Counting Cranes – Debate Continues

Aransas Wildlife Refuge biologist Tom Stehn conducted Whooping Crane census flights for 29 years at Aransas during which he tried to find every crane. When Tom Stehn retired from U.S. Fish and Wildlife Service in 2011, the agency changed from doing a weekly Whooping Crane census to conducting a survey that takes place for approximately one week each December. 

Unlike a census, a survey incorporates a technique called “distance sampling” where not every crane is counted but estimates of the cranes not seen are based on how far observed cranes were from the aircraft when sighted. Unfortunately, the margin of error for this survey is quite large, equaling plus or minus 39 cranes for the estimated wild flock of 338 during the winter of 2016.

In January 2017, Dr. Bruce Pugesek, Montana State University and Tom Stehn, published an article in the Proceedings of the 13th North American Crane Workshop entitled “THE UTILITY OF CENSUS OR SURVEY FOR MONITORING WHOOPING CRANES IN WINTER”. The article compares the survey and census methods of counting Whooping Cranes.

The abstract is provided below. To download the entire text of the paper, click this link: WHOOPING-CRANE-CENSUS-OR-SURVEY

1 Department of Ecology, Montana State University, Bozeman, MT 59717, USA
THOMAS V. STEHN, 1613 South Saunders Street, Aransas Pass, TX 78336, USA

Abstract: We discuss recent changes in the monitoring program for endangered whooping cranes (Grus americana) on their winter habitat in Texas. A 61-year annual census was replaced in the winter of 2011-2012 with a distance sampling procedure. Justification for the change was, in part, based on criticism of the previous methods of counting cranes and the assessment of crane mortality on the wintering grounds. We argue here that the arguments, methods, and analyses employed to discount the census procedure and mortality estimates were applied incorrectly or with flawed logic and assertions. We provide analysis and logical arguments to show that the census and mortality counts were scientifically valid estimates. The distance sampling protocol currently employed does not provide the accuracy needed to show small annual changes in population size, nor does it provide any estimate of winter mortality. Implications of the relative merit of census and mortality counts versus distance sampling surveys are discussed in the context of management of the whooping crane.

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  1. Catherine Wohlfeil March 13, 2017 9:22 pm

    “…without the critically important mortality estimates obtained on census flights, the connection between reduced inflows and increased whooping crane mortality would never have been proven in federal court (The Aransas Project vs. B. Shaw et al. 2011).”

    If, in fact, we allow commerce, under the pseudonym of expediency, to rule with the potential result of permitting an endangered species to disappear from the face of this planet, then the cost to us, and future generations, will not be calculable in dollars, but only in tears.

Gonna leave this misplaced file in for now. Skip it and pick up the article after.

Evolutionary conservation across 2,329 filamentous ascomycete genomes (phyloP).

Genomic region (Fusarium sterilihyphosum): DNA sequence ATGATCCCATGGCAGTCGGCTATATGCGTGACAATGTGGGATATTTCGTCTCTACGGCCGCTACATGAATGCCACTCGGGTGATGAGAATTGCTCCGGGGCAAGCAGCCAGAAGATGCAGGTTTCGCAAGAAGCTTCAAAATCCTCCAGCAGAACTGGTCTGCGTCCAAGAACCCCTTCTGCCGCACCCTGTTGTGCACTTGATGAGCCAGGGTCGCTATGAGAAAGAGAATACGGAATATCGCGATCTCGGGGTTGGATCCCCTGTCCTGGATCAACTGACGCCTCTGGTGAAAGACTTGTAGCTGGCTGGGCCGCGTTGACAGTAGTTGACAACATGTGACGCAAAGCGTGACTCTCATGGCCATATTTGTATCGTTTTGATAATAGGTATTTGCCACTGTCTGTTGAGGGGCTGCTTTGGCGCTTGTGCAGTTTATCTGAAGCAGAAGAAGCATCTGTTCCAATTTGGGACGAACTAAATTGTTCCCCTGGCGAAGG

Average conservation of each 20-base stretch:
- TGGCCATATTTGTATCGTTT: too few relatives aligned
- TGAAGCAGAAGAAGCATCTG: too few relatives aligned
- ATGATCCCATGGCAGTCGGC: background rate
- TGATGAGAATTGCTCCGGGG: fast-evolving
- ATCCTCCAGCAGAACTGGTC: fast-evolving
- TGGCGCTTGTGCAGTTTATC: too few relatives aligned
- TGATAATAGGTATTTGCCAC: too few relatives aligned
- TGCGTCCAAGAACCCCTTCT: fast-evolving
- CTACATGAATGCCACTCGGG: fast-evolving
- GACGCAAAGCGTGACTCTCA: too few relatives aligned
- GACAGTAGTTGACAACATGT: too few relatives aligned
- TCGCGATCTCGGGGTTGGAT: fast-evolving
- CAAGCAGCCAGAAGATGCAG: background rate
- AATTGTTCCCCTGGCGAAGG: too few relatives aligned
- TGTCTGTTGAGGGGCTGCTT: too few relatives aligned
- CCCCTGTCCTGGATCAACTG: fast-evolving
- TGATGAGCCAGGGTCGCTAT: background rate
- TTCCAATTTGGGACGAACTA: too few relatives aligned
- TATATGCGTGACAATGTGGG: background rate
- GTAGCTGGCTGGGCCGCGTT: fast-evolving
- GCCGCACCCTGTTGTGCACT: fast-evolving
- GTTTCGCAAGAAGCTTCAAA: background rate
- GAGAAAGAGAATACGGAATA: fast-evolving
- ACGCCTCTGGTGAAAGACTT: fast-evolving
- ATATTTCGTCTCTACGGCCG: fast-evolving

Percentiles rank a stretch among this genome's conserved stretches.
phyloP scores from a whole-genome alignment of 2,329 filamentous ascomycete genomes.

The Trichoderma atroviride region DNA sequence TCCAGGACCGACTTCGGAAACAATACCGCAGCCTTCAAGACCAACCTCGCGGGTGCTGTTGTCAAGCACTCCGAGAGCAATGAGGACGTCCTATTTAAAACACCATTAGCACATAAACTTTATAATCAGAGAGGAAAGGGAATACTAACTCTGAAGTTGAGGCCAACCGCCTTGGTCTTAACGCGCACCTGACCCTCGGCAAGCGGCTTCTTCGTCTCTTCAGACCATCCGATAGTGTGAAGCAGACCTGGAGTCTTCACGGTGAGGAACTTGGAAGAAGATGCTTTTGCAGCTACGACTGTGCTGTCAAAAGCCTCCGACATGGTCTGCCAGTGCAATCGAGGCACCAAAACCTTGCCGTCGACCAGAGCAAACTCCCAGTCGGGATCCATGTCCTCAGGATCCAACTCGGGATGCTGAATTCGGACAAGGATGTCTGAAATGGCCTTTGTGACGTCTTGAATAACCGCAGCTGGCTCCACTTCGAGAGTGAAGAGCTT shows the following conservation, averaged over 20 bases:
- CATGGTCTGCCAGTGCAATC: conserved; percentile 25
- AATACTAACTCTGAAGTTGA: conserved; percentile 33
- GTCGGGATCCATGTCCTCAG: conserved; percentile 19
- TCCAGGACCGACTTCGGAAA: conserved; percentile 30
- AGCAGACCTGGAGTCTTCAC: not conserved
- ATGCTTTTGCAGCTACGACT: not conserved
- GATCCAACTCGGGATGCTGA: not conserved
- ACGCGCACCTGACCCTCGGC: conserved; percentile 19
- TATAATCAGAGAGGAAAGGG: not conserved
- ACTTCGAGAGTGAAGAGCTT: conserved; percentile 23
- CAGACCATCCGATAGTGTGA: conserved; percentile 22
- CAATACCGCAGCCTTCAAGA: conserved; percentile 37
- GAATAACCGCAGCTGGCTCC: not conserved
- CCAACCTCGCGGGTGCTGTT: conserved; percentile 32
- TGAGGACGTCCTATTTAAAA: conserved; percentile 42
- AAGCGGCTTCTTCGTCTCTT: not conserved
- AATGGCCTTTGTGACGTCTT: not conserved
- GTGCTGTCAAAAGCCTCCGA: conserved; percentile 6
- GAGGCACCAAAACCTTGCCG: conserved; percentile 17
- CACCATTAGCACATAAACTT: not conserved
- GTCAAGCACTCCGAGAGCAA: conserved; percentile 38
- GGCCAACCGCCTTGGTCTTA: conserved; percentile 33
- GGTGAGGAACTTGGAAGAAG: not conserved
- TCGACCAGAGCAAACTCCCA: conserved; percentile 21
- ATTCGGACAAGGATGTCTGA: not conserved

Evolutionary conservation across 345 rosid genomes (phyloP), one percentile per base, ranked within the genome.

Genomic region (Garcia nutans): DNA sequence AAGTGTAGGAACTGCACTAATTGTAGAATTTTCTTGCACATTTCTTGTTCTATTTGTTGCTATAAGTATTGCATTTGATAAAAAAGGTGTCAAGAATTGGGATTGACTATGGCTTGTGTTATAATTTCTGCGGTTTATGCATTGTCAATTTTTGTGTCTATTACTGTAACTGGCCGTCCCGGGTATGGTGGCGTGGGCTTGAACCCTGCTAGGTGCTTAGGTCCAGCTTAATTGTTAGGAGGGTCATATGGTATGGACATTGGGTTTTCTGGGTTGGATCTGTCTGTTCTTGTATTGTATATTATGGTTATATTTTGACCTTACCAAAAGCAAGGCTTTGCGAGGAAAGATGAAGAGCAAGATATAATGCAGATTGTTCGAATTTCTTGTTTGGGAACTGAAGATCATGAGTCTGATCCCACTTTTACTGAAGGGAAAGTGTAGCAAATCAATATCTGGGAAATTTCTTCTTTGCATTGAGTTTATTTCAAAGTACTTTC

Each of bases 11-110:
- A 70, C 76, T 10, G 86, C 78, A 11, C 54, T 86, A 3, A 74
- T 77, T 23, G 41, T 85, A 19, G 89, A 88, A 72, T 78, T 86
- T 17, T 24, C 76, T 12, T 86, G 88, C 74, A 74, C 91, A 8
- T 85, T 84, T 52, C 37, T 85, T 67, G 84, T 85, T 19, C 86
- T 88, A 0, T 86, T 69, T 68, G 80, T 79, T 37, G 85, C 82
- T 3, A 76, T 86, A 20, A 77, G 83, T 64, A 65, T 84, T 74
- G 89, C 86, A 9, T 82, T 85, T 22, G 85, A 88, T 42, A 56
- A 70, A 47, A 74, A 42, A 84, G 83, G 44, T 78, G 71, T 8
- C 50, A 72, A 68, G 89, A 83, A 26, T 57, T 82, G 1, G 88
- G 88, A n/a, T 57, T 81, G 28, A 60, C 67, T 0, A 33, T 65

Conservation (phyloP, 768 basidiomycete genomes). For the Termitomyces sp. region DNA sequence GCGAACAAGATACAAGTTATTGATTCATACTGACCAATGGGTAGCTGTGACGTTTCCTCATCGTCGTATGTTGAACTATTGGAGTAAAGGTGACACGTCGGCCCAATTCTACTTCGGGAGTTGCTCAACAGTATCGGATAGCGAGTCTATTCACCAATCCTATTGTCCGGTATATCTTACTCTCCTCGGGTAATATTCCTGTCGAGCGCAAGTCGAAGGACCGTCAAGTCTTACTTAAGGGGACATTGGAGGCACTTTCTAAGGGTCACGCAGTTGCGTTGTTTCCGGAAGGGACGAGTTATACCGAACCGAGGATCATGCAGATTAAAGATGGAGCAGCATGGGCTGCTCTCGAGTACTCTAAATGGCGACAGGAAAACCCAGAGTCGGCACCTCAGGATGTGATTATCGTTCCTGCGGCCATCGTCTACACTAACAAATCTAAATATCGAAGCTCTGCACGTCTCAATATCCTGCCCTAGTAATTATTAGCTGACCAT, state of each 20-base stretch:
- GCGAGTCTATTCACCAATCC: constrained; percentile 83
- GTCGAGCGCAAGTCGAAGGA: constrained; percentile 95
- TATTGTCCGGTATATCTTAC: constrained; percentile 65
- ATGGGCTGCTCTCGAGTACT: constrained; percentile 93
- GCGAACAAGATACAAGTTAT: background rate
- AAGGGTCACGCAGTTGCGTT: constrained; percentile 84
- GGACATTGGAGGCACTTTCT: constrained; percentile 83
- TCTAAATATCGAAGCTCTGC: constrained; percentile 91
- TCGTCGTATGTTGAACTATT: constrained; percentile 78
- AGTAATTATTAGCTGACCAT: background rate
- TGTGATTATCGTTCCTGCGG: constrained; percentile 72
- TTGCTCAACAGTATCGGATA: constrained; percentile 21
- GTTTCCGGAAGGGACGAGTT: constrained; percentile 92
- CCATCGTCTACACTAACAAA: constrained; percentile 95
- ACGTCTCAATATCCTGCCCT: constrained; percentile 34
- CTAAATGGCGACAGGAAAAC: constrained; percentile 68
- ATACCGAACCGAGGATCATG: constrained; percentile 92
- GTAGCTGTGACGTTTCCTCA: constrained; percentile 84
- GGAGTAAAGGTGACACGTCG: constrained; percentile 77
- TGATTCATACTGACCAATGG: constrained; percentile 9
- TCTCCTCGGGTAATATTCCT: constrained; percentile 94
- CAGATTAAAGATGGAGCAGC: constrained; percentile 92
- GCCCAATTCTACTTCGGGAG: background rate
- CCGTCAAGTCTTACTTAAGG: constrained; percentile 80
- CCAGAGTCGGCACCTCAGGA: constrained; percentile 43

2. Bob Stewart March 13, 2017 12:36 pm

    This paper is a damning report on the US Fish and Wildlife Dept.’s(USF&WD) current population sampling methods of the wintering whooping cranes in Texas. It makes me wonder what prompts the USF&WD to continue their inaccurate sampling techniques and criticism of the old census methods under Stein’s leadership. Is it lack of money (budgets) or the simple lack of appropriately trained people to continue the old methods or some other politically inspired rational?

    I was a wildlife biologist with the responsibility of tracking moose population levels over a vast area of boreal forest in northern Ontario. We used a combination of survey and sampling techniques to arrive at population estimates. We randomly selected 10 by 5 kilometer permanent sample plots in the vast wildlife management unit(WMU) areas and flew areal surveys over these plots in winter to get accurate estimates of moose by sex and age. There were many variables that effected the counts (snow levels, flying weather, habitat vegetation density etc.) but we also used survey techniques (track following, constant circling, low flying excursions, repeating transects within the plots etc.) that insured a high level of confidence in accurate counts for the actual sample plots flown. Where the estimates declined in accuracy was when the samples were expanded to get a total WMU population estimate.

    I agree with Stein that his survey methods confidence levels would not decline until whooping cranes become much more numerous (we all hope for that!) and occupy winter habitat over a much large area. If and when this occurs population level accuracy becomes much less important. Hopefully the USF&WD will consider the error in their ways.

  3. Madeline March 13, 2017 11:08 am

    Hi Heather and thanks for reporting on Tom Stehn’s paper. Is there a problem with the link? I can’t get it to work!

    • Heather Ray March 13, 2017 5:12 pm

      It should open in your browser as a pdf file Madeline… It just worked for me and others have accessed it as well.

      • Madeline March 14, 2017 11:48 am

        Got it Heather! Thanks!